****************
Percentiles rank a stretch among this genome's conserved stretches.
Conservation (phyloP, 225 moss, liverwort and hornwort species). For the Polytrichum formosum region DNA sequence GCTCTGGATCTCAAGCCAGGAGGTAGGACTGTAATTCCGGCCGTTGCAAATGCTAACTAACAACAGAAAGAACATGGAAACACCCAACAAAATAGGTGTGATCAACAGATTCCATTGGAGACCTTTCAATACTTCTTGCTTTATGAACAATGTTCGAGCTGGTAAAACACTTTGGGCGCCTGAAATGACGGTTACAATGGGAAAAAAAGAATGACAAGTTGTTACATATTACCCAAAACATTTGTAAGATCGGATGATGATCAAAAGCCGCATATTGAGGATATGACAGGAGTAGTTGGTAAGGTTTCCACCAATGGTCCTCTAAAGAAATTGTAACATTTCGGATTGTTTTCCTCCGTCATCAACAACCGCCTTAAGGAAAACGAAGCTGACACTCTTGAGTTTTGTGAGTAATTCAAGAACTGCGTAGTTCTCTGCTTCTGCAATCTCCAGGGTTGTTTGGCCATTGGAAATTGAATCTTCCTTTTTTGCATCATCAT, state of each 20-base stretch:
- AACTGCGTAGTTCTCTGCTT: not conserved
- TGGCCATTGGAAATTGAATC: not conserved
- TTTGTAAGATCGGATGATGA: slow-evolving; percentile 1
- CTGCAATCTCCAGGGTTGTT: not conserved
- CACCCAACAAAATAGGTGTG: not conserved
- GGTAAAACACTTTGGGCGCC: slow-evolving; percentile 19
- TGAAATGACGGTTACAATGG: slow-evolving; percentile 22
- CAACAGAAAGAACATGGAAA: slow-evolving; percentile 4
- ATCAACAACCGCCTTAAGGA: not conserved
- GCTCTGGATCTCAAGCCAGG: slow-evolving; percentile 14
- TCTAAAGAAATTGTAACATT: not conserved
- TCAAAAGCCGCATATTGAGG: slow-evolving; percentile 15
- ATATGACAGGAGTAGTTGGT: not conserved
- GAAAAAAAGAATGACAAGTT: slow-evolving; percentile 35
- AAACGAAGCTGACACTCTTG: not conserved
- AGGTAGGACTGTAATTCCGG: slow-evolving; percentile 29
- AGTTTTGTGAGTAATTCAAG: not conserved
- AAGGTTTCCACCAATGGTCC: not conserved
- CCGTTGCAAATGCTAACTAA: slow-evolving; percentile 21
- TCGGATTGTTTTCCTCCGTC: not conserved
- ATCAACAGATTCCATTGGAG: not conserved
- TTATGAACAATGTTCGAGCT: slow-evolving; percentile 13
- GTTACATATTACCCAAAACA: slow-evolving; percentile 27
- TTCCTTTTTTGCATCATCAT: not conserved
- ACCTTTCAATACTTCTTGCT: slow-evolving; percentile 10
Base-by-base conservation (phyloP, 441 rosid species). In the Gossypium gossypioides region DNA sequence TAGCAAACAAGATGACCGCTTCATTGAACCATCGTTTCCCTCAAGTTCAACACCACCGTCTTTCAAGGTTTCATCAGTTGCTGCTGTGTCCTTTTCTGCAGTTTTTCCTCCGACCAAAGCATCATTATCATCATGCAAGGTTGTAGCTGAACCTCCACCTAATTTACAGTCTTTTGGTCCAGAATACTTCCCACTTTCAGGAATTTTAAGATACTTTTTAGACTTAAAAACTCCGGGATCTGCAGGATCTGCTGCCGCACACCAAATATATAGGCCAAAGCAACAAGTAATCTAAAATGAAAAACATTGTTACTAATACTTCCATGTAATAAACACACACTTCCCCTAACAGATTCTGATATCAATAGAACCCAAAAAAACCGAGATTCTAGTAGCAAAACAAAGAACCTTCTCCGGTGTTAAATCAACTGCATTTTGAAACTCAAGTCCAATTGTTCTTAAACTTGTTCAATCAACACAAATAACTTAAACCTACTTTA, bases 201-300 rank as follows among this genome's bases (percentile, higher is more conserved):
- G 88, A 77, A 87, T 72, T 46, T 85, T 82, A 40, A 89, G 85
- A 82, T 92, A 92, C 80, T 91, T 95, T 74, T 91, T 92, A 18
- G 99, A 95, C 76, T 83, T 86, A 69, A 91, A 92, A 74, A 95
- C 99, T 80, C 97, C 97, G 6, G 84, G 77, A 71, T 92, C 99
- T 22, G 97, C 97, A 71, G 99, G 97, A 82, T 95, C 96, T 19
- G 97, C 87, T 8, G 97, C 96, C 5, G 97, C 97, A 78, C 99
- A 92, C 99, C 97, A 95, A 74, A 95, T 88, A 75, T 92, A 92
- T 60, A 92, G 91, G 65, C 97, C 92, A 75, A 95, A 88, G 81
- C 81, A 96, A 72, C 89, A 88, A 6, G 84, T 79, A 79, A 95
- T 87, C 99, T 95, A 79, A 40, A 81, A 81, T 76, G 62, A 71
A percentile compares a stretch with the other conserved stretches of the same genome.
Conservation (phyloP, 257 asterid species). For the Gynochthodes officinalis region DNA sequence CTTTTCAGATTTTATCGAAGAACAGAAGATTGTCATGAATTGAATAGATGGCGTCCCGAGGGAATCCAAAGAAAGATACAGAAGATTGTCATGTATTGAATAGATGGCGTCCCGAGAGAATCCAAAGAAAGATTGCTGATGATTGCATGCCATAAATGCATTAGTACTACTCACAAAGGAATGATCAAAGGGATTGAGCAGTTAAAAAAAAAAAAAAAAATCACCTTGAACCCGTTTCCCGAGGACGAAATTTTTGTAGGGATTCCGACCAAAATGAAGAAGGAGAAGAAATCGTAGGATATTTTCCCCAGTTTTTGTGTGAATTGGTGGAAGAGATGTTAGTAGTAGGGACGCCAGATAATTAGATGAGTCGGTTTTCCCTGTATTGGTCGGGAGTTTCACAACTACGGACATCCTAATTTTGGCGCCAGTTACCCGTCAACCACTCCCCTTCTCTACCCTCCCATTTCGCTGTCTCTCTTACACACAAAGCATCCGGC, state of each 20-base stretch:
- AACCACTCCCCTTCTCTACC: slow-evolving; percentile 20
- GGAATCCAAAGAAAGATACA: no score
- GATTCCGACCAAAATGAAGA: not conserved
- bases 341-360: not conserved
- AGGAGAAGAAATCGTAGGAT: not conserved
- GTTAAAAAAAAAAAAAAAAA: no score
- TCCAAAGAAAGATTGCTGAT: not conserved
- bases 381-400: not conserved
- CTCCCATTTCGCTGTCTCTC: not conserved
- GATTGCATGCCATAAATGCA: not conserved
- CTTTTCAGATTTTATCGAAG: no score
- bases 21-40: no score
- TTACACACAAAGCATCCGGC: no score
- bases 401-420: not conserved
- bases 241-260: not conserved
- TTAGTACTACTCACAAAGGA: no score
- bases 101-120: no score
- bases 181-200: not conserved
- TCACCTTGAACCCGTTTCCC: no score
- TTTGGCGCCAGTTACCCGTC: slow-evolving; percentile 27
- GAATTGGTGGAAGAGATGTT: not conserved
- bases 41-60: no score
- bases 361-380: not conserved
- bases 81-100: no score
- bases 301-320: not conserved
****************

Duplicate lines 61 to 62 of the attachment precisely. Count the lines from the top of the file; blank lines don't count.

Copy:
- GAATTGGTGGAAGAGATGTT: not conserved
- bases 41-60: no score